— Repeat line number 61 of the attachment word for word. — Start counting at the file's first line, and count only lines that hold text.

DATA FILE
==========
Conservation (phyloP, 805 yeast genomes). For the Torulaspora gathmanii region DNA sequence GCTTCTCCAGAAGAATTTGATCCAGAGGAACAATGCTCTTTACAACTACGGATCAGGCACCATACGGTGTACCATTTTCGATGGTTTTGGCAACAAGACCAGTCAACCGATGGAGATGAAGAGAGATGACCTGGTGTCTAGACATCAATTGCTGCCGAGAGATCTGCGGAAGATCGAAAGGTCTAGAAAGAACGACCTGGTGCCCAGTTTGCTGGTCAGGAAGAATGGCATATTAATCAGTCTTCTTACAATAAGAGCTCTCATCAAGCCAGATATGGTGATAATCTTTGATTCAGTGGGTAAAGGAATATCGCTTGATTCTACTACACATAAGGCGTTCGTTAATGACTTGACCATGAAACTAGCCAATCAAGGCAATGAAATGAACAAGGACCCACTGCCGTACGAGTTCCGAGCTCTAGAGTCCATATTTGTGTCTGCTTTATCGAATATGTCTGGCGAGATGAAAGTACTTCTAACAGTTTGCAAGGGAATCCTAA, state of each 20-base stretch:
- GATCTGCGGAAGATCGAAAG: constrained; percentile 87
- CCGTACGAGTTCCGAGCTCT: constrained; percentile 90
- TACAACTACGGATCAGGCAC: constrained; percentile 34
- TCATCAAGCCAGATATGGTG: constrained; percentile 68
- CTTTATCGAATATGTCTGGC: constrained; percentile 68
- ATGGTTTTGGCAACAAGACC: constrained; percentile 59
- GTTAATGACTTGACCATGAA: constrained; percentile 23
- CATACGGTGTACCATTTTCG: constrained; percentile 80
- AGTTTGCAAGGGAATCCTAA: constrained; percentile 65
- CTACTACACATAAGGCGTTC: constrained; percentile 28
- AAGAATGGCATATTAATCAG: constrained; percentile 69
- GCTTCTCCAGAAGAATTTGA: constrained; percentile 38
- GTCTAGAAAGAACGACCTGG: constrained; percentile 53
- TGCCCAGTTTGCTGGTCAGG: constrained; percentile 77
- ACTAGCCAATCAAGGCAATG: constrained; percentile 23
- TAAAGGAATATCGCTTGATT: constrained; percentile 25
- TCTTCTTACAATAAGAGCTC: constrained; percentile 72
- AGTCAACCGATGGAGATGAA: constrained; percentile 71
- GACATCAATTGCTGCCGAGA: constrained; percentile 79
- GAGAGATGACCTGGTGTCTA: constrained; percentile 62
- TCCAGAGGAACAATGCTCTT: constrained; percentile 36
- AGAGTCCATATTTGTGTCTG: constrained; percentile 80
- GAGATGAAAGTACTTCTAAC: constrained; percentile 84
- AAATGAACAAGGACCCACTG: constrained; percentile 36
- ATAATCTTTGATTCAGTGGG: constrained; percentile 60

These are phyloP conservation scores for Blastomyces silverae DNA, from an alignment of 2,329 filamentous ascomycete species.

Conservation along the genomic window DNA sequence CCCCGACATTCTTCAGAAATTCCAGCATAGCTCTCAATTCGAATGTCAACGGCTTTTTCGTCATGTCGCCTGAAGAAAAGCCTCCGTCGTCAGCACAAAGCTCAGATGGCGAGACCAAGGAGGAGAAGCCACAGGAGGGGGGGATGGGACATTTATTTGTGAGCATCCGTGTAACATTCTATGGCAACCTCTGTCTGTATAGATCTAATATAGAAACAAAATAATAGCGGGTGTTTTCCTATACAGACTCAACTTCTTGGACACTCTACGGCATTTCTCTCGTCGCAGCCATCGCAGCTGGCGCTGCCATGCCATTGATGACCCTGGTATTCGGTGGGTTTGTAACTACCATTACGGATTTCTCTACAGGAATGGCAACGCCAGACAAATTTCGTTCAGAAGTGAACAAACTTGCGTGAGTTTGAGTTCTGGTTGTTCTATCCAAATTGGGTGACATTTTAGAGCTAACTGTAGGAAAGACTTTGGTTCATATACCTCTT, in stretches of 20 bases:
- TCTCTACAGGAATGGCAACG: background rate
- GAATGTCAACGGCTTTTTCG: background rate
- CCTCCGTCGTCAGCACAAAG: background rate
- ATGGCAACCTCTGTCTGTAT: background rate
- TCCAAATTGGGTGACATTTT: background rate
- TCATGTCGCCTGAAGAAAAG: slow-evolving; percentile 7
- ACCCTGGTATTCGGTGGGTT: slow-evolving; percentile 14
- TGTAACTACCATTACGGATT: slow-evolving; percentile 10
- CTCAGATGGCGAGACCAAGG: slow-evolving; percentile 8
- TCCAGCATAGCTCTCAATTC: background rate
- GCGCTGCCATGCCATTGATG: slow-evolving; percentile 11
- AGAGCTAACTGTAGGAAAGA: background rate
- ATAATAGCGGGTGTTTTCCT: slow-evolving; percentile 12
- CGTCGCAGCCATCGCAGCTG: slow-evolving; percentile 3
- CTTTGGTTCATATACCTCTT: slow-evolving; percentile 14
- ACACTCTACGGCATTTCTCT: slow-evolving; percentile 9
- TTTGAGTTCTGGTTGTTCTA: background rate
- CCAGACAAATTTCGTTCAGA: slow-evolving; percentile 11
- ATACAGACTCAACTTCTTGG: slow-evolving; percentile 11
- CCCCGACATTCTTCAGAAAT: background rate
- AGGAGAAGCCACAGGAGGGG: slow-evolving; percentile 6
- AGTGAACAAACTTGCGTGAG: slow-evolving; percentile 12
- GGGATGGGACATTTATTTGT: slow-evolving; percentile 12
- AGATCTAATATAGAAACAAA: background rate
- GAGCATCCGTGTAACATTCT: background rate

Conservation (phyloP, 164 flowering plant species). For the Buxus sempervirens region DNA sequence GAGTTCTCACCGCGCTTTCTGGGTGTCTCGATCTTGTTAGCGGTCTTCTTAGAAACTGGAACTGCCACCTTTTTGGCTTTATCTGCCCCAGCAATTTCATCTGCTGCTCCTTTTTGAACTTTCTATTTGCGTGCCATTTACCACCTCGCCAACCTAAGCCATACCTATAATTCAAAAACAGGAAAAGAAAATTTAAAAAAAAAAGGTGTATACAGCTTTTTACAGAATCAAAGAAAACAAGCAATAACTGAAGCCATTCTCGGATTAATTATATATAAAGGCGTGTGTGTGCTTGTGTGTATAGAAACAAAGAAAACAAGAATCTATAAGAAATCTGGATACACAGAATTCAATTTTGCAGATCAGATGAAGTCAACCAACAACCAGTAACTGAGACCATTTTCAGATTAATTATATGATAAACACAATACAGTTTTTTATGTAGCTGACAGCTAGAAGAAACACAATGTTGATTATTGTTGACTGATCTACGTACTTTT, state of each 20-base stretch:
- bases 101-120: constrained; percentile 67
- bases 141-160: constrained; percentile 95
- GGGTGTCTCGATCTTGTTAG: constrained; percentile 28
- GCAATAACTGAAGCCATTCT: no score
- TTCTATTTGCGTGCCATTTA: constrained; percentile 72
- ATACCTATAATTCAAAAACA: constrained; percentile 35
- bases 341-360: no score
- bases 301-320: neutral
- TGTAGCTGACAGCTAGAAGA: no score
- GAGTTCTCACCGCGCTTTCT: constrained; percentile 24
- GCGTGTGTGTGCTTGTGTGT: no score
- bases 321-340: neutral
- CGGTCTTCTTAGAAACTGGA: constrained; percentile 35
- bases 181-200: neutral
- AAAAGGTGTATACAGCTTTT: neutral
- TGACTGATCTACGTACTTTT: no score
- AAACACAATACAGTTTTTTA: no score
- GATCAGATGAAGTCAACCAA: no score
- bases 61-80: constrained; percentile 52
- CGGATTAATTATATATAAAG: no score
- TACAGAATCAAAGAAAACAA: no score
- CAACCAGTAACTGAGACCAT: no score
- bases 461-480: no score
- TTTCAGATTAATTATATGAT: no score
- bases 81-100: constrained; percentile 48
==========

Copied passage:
- bases 341-360: no score